Massachusetts lawmakers OK sweeping abortion access bill
Massachusetts lawmakers approved a sweeping abortion bill Tuesday aimed in part at building a firewall to protect access to the procedure after the U.S. Supreme Court overturned Roe v. Wade last month.
The bill would protect abortion providers and people seeking abortions from actions taken by other states, including blocking the governor from extraditing anyone charged in another state unless the acts for which extradition was sought would be punishable by Massachusetts law.
The bill also states that access to reproductive and gender-affirming health care services is a right protected by the Massachusetts Constitution; requires the state's Medicaid program, known as MassHealth, to cover abortions; allows over-the-counter emergency contraception to be sold in vending machines; and requires public colleges and universities to create medication abortion readiness plans for students.
A unique Texas law banning most abortions after about six weeks is enforceable through lawsuits filed by private citizens against doctors or anyone who helps a woman obtain an abortion.
Another item in the Massachusetts bill addresses the question of permitting an abortion for a pregnancy the has lasted 24 weeks or longer.
Under the bill, the abortion would be allowed if, in the best medical judgment of a physician, it is: "(1) necessary to preserve the life of the patient; (2) necessary to preserve the patient's physical or mental health; (3) warranted because of a lethal fetal anomaly or diagnosis; or (4) warranted because of a grave fetal diagnosis that indicates that the fetus is incompatible with sustained life outside of the uterus without extraordinary medical interventions."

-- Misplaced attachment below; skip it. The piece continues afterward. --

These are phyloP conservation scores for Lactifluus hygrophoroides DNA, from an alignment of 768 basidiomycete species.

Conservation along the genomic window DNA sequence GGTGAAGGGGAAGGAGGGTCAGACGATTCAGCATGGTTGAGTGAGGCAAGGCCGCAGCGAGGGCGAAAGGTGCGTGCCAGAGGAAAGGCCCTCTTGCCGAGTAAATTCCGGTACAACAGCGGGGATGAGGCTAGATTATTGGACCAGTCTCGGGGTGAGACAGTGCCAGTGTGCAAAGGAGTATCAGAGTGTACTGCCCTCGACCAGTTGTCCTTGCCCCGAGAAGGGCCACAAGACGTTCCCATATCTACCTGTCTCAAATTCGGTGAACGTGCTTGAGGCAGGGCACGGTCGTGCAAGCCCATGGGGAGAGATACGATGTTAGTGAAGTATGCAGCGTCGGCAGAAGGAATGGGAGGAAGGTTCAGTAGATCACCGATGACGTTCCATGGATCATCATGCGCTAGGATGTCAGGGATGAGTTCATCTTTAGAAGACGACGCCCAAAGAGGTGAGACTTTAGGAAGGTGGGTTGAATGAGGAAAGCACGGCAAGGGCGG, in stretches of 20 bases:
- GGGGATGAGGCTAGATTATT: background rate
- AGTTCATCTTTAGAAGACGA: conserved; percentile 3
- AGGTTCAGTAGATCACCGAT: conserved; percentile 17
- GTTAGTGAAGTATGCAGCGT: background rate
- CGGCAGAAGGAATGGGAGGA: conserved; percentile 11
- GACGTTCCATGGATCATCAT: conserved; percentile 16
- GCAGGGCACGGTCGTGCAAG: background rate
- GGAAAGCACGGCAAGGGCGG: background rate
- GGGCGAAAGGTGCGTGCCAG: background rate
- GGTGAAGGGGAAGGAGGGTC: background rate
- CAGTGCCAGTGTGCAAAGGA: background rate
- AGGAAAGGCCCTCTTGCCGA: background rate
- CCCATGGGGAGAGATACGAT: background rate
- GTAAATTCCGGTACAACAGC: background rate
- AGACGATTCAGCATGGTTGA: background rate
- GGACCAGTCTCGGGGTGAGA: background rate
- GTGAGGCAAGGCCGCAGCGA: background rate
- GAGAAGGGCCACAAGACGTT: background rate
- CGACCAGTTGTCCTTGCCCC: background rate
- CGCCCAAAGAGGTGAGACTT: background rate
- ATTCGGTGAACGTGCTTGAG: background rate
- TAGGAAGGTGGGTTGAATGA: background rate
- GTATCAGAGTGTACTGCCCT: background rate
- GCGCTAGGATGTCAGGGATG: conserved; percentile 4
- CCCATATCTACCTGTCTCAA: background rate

The vast majority of abortions occur before 20 to 21 weeks of pregnancy, experts said. In 2019, almost 93% of abortions occurred at or before 13 weeks' gestation, while only 1% of abortions occurred at 21 weeks or later, according to data from the Centers for Disease Control and Prevention.
Other portions of the bill would allow any licensed pharmacist to dispense emergency contraception and require the Public Health Department to identify areas in the state without access to abortion within a 50-mile radius and recommend ways to ensure access to abortion in those areas.
The House approved the bill on a 137-16 vote. The Senate backed the measure 39-1.
The bill now heads to Republican Gov. Charlie Baker's desk.
Baker, who supports abortion rights but has differed with lawmakers on specific policies, said he's hoping to hold a signing ceremony.
"I've only read about half of it, but I'm hoping that we'll be able to have a ceremony for that one too," Baker told reporters as lawmakers were debating the bill, adding that one piece of the bill he hadn't yet read was the portion dealing with abortions at 24 weeks and longer.
The bill in part echoes an executive order signed by Baker immediately after the Supreme Court decision barring state agencies from assisting another state's investigation into people or businesses receiving or delivering reproductive health services that are legal in Massachusetts.
Abortion rights advocates praised the bill.
"The overturning of Roe v. Wade was a direct attack on a person's fundamental right to make decisions concerning their own body," Amy Rosenthal, executive director at Health Care For All, said in a written statement, calling the bill approved by lawmakers "a bold step to guarantee that residents in Massachusetts will continue to have access to all the health care services they need."